If you're like many Americans, you may expect to enjoy a comfortable retirement, however you probably haven't taken the necessary action to turn those hopes into reality.
The Retirement Confidence Survey (RCS) is the country's most established and comprehensive study of the attitudes and behavior of American workers and retirees toward all aspects of saving, retirement planning and long-term financial security. The findings from a recent RCS indicate that many Americans' retirement expectations are like a piece of Swiss cheese—full of holes.
It seems that the majority of individuals fail to accurately estimate the amount of savings they will need to live comfortably once they retire. Here are some of the survey results:
- 68% of current workers say that they have accumulated less than $50,000 in retirement savings.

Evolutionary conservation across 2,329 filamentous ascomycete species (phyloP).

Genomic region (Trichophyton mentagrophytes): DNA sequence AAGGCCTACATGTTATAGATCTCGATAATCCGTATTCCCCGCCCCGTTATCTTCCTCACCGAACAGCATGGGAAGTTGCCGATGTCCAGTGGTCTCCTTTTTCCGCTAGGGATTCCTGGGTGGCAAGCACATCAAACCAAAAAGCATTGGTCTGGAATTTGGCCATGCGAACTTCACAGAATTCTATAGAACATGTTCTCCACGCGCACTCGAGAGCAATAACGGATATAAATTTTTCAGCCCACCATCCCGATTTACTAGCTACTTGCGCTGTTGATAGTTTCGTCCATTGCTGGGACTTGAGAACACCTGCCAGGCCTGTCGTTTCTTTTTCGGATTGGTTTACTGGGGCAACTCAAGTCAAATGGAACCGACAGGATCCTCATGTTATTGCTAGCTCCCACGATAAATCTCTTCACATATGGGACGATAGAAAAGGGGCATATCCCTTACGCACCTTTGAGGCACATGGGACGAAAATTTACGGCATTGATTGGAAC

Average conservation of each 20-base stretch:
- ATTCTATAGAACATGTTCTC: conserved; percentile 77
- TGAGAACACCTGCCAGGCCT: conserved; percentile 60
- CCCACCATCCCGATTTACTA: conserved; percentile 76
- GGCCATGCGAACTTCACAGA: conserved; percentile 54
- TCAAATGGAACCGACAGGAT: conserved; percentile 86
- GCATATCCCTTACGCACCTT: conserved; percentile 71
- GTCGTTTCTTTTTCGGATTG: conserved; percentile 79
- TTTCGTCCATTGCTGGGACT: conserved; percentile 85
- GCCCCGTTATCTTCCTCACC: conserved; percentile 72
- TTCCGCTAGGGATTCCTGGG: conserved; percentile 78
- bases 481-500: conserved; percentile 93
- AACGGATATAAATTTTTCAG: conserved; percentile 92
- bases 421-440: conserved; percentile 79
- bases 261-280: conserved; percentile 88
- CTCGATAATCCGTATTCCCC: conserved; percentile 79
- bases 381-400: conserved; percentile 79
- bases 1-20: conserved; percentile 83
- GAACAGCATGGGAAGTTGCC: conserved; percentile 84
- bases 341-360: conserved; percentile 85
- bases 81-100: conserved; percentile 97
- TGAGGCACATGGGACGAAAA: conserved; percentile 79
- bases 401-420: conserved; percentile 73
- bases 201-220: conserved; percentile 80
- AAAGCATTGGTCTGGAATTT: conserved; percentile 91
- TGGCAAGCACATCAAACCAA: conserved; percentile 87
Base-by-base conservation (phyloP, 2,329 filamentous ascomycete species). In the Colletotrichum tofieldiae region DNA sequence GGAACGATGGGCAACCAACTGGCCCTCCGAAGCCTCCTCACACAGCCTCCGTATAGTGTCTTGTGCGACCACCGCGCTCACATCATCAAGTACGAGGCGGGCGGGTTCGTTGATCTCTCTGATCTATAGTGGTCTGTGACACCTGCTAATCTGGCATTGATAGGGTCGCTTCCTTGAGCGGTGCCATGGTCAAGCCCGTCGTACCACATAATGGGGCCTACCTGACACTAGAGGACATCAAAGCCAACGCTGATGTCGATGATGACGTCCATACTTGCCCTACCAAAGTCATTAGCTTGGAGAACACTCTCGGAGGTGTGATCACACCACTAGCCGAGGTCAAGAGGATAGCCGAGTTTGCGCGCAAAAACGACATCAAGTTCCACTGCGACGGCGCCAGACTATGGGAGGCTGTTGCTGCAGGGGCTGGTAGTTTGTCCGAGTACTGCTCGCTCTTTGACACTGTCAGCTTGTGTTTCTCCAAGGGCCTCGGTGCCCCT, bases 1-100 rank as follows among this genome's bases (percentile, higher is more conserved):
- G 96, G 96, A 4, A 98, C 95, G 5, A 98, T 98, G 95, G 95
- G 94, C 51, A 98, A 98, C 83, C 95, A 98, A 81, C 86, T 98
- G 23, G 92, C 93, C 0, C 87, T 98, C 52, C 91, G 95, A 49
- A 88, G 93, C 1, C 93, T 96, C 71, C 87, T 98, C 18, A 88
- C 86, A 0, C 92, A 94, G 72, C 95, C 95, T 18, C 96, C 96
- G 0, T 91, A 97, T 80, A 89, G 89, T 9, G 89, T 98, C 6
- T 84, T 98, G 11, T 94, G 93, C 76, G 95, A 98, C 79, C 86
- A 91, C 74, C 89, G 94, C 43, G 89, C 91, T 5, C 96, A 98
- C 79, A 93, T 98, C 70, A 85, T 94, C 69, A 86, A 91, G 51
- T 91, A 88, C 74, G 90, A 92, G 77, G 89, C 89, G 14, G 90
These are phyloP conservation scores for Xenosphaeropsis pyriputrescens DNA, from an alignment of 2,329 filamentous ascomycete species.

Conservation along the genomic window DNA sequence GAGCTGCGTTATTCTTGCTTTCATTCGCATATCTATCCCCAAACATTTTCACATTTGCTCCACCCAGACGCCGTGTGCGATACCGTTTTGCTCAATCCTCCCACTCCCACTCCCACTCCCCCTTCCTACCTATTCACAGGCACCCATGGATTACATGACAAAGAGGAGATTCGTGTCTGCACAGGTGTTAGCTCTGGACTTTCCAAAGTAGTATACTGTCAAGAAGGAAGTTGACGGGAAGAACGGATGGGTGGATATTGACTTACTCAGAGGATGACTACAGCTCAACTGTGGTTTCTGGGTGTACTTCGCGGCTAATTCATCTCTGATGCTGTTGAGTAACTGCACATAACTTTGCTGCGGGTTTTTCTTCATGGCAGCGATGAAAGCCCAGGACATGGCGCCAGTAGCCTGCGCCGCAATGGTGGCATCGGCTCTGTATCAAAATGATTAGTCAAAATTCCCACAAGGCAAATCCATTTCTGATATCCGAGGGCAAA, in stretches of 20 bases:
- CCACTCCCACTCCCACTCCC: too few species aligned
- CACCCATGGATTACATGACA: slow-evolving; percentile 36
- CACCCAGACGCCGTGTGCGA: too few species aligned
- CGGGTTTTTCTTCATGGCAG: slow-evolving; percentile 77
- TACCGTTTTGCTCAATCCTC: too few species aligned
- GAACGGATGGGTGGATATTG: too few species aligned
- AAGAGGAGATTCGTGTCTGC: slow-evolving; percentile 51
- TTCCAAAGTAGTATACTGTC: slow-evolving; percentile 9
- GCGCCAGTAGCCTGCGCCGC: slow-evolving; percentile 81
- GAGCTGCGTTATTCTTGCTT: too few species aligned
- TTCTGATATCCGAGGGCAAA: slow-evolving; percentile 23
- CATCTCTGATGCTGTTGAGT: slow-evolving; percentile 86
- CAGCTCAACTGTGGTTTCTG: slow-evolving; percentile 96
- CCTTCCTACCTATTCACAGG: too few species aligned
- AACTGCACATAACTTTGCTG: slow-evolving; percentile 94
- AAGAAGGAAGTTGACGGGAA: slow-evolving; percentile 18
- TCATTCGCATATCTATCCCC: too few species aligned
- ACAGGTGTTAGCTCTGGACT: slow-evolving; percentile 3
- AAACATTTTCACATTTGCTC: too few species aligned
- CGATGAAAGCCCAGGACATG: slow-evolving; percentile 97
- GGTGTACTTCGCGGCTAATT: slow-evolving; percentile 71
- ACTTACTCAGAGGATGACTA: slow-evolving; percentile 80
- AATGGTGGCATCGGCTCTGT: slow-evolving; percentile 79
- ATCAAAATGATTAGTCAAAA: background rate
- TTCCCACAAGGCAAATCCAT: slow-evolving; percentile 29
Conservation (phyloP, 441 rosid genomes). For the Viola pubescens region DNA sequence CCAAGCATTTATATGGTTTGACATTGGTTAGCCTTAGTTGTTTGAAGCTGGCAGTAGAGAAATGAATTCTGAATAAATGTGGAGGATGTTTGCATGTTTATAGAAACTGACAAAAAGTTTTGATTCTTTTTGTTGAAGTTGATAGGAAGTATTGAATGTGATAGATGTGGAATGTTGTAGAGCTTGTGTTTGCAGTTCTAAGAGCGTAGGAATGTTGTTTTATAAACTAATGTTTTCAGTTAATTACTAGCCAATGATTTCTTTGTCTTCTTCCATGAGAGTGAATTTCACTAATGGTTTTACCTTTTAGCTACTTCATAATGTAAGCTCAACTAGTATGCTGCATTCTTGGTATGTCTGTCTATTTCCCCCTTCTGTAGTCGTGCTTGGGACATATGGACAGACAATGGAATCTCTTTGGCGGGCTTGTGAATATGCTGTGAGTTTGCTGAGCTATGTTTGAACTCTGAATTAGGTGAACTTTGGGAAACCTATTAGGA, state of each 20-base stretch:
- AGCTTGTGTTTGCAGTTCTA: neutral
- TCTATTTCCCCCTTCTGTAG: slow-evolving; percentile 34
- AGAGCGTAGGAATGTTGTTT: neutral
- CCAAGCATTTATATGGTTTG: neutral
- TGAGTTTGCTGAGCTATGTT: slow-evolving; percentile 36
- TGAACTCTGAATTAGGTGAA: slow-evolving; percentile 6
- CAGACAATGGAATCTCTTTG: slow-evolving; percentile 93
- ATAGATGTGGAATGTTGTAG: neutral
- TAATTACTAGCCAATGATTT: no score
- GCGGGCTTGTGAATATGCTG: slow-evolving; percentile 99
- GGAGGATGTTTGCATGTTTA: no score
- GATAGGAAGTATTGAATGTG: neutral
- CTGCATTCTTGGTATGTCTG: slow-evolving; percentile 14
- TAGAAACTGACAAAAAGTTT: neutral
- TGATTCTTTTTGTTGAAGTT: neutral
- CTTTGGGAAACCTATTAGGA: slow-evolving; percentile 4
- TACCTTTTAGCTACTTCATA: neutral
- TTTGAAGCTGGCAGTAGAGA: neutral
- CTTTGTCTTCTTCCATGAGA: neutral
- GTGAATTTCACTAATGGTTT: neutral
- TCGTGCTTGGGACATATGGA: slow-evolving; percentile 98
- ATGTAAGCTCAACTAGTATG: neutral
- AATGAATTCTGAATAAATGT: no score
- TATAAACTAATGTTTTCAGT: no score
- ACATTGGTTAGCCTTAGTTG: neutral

- Nearly 58% of current workers say they (and their spouse) do not expect to receive any health insurance from their employers when they retire. Recent EBRI research shows that individuals age 55 who live to age 90 would need to have accumulated $210,000 (by age 65) to pay for insurance to supplement Medicare and out-of-pocket medical expenses in retirement.
- 66% of current workers think there is a chance that they will live until age 90—or spend 25 years in retirement, assuming they retire at age 65. These findings suggest many workers may not be planning and saving enough to finance the full amount of time they expect to spend in retirement.
- 14% of current workers said they thought they would need less than 50 percent of their pre-retirement income to live comfortably in retirement. Another 36 percent expected to need 50 to 70 percent. However, 62 percent of current retirees say their income is 70 percent or more of their pre-retirement income.
- Nearly 59% current workers said they hope to have a retirement standard of living equal to or higher than their working years. But when current workers were asked if they or their spouse have calculated how much money they will need to retire comfortably, nearly six in 10 (58 percent) said no.
Saving for retirement takes careful financial planning.